Yes, Erin Brockovich is a star vehicle. More than that, it's a perfect match between star and vehicle, with Roberts playing a down-on-her-luck but fiercely determined single mom, who just happens to be a former Miss Wichita. (She still has the tiara and at one point wears it to bed.) While occupying the center of each scene, she gets to be chummy, ingenuous, exasperated, furious, sly, empathetic and at last, following the pattern of Pretty Woman, rich.

And yet there's even more, since Erin Brockovich is a based-on-a-true-story movie. In the early 1990s, the real Brockovich, though unencumbered with a law degree, managed to organize the citizens of a small town to sue a grossly negligent corporation. The plaintiffs won--and so she gave moral and material aid to hundreds of people, while doing a little something for her own family as well.

So now, at a moment when America's corporate apologists are trying to prevent injured citizens from taking to the law, Julia Roberts has marched her stardom squarely into the path of the tort-reform movement. Granting due respect to the differences, I might almost liken her to the fellow who blocked the tanks going into Tiananmen Square. With those legs, she won't be easy to knock down.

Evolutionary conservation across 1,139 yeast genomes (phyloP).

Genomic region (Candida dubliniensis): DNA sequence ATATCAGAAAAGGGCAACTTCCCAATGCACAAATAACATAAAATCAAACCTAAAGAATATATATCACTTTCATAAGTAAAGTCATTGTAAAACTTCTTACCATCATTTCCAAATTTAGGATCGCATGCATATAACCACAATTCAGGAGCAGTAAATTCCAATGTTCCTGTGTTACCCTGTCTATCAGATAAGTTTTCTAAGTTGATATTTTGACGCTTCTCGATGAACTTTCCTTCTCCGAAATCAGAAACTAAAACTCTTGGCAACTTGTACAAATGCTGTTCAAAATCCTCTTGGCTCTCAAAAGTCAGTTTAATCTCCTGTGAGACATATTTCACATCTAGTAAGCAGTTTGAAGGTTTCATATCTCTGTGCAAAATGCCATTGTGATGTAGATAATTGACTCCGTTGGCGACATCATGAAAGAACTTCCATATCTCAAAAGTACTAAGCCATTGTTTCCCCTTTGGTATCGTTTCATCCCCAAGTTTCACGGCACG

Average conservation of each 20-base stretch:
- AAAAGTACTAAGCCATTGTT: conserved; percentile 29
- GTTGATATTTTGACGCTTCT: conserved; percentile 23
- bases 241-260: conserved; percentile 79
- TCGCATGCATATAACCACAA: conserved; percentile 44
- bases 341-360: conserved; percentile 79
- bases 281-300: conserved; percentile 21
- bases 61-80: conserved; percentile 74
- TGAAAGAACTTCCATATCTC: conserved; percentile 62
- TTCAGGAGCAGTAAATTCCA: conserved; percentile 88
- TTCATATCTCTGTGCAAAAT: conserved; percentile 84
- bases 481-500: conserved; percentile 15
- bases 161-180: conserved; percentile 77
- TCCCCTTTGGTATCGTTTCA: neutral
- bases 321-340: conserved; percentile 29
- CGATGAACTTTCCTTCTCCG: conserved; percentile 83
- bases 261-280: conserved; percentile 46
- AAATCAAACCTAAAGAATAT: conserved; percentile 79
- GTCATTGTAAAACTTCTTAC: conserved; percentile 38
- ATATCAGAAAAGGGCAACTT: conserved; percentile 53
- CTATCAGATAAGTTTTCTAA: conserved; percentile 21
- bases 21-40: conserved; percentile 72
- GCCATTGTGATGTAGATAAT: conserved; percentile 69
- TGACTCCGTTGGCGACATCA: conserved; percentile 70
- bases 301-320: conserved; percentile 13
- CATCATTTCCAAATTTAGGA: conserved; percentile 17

In fact--I use the phrase in its strict meaning--Erin Brockovich stands so firmly on Roberts's legs that it can name a corporate bad guy: Pacific Gas & Electric. Let me say that again: Pacific Gas & Electric, Pacific Gas & Electric, Pacific Gas & Electric. The movie is so indelicate as to assert, without fear of incurring legal action against Universal Pictures, that PG&E poisoned the residents of Hinkley, California, knew it had poisoned them and actively lied about the poisoning to the victims, who therefore thought their tumors were the fruit of bad luck and so went on drinking carcinogenic water. You can't make this stuff up, nor do you have to.

While Erin is on her way to the rousing conclusion, in which she and many honest citizens collect millions through the courts, she further demonstrates her feistiness through jokey bickering with her boss, played by Finney as a pudgy, gravy-spotted fellow who tends to trip over the file boxes littering his office, so that he spills the take-out coffee that's forever in his mitt. Erin also enters into an affair with her next-door neighbor, George (Aaron Eckhart), who proves to be the nurturing type, despite his bandanna headcloth, Harley-Davidson and broad expanse of chest hair.